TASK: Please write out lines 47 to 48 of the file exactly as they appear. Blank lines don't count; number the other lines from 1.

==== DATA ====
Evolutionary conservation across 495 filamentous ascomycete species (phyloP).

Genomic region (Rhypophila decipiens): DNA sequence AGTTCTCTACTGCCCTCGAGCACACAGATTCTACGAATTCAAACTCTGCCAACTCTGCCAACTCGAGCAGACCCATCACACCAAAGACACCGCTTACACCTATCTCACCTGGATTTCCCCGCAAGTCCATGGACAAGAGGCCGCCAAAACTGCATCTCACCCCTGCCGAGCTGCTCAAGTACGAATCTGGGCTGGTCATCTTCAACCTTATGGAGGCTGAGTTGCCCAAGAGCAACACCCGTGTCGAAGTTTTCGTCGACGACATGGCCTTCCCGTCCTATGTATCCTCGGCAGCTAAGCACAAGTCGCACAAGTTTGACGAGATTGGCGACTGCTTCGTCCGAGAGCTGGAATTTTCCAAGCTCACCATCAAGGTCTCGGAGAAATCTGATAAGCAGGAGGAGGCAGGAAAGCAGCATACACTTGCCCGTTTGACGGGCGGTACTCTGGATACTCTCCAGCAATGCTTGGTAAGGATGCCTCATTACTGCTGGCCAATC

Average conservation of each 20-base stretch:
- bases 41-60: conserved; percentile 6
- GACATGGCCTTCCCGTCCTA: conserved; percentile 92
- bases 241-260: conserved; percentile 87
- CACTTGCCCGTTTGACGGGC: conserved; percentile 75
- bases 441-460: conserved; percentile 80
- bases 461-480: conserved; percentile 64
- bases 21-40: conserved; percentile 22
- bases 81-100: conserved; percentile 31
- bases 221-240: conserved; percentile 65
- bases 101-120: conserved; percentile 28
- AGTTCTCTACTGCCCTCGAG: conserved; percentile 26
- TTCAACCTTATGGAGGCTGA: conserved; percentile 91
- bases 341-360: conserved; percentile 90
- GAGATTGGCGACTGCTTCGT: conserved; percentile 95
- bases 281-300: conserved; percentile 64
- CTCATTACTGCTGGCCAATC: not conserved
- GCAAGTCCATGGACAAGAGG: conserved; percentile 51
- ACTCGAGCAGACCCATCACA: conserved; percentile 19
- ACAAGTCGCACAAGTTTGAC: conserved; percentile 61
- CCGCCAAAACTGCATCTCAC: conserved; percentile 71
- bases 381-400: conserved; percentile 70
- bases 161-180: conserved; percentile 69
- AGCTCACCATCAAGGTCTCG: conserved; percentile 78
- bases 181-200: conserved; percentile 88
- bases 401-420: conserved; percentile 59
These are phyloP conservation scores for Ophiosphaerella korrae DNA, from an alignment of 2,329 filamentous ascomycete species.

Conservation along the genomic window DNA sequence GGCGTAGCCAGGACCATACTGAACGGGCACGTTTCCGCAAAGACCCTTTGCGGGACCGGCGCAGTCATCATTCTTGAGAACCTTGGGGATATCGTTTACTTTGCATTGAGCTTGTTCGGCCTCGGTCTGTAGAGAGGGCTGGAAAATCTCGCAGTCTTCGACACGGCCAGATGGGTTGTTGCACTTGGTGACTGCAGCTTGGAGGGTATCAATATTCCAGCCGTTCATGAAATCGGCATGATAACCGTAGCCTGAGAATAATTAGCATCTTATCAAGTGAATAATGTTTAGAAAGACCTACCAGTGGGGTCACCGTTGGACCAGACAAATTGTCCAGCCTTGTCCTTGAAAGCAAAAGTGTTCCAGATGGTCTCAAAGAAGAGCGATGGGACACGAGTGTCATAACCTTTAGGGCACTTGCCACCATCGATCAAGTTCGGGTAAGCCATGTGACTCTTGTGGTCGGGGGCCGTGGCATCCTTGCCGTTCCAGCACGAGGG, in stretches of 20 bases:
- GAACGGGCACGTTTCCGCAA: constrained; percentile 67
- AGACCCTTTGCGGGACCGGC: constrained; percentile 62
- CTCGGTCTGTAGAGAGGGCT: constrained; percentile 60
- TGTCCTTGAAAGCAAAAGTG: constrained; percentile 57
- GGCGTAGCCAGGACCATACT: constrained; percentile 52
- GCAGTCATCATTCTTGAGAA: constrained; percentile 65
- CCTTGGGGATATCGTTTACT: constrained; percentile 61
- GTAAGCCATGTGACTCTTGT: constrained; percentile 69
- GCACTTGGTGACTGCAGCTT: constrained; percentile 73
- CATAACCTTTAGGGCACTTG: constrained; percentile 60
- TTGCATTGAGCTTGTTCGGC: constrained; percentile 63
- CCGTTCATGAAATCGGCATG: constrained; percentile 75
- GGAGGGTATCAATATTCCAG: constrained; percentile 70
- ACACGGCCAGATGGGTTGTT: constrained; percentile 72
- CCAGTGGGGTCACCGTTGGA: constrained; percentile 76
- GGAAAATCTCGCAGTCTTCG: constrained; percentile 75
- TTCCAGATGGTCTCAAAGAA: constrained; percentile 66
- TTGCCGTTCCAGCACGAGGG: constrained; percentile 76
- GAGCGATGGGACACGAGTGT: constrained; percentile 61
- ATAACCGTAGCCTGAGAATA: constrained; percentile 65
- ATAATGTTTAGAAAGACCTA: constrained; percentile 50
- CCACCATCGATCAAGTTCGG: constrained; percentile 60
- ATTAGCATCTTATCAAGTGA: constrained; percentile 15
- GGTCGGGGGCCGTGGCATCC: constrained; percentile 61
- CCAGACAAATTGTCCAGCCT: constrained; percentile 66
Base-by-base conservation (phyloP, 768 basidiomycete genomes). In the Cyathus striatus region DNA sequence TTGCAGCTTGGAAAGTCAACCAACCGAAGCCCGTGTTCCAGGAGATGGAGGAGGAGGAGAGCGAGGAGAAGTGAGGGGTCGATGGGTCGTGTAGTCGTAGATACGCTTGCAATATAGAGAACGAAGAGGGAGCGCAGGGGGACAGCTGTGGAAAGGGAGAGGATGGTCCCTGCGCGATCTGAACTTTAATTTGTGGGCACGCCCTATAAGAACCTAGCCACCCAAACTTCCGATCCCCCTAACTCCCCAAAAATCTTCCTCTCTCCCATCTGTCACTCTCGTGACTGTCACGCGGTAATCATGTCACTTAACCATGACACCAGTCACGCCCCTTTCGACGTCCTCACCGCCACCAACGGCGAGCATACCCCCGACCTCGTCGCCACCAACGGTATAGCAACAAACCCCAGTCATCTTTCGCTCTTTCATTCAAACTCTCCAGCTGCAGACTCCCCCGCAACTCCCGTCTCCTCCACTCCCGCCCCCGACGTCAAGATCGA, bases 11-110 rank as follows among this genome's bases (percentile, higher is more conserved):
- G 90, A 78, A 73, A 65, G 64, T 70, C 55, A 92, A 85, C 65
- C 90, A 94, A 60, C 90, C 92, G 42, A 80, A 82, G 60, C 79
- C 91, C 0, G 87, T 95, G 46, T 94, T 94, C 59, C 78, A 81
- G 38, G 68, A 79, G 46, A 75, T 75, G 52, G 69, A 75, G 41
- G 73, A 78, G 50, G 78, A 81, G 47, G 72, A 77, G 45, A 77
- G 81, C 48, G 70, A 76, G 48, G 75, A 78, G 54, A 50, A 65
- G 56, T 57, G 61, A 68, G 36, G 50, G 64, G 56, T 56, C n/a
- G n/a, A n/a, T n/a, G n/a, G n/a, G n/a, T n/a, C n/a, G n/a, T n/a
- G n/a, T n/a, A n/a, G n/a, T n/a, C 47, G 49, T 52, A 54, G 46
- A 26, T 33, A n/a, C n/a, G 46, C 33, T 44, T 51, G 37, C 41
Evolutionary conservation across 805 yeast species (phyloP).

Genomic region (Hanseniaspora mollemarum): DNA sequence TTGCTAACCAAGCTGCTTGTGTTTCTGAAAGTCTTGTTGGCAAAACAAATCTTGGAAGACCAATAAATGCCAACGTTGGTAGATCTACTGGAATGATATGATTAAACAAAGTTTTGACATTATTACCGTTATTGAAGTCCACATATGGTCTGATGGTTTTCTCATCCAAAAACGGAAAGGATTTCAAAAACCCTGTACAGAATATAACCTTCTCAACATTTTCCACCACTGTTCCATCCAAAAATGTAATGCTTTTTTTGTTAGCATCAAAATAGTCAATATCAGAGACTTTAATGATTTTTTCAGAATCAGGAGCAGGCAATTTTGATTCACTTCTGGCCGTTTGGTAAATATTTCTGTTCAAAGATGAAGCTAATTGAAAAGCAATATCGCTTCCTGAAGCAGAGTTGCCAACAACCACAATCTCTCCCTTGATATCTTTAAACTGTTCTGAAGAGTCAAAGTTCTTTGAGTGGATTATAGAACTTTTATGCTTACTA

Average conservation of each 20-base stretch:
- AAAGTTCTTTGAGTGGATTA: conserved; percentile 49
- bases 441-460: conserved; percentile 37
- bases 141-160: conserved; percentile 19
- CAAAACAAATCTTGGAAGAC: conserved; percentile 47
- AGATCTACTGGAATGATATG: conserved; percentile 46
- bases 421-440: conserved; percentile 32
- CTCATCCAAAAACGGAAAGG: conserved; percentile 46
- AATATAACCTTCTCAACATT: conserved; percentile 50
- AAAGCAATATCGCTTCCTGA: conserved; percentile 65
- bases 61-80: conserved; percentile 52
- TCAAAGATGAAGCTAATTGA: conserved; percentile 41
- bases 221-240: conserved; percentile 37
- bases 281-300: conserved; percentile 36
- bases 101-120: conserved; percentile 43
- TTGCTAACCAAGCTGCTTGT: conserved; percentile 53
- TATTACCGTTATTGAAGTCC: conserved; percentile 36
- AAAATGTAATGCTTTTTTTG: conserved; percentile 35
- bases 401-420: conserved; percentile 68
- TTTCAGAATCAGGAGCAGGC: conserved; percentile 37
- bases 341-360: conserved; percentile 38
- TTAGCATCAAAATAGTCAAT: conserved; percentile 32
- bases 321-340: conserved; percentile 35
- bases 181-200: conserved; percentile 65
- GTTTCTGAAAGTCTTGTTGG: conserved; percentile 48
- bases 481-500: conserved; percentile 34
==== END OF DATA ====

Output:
- TTCCAGATGGTCTCAAAGAA: constrained; percentile 66
- TTGCCGTTCCAGCACGAGGG: constrained; percentile 76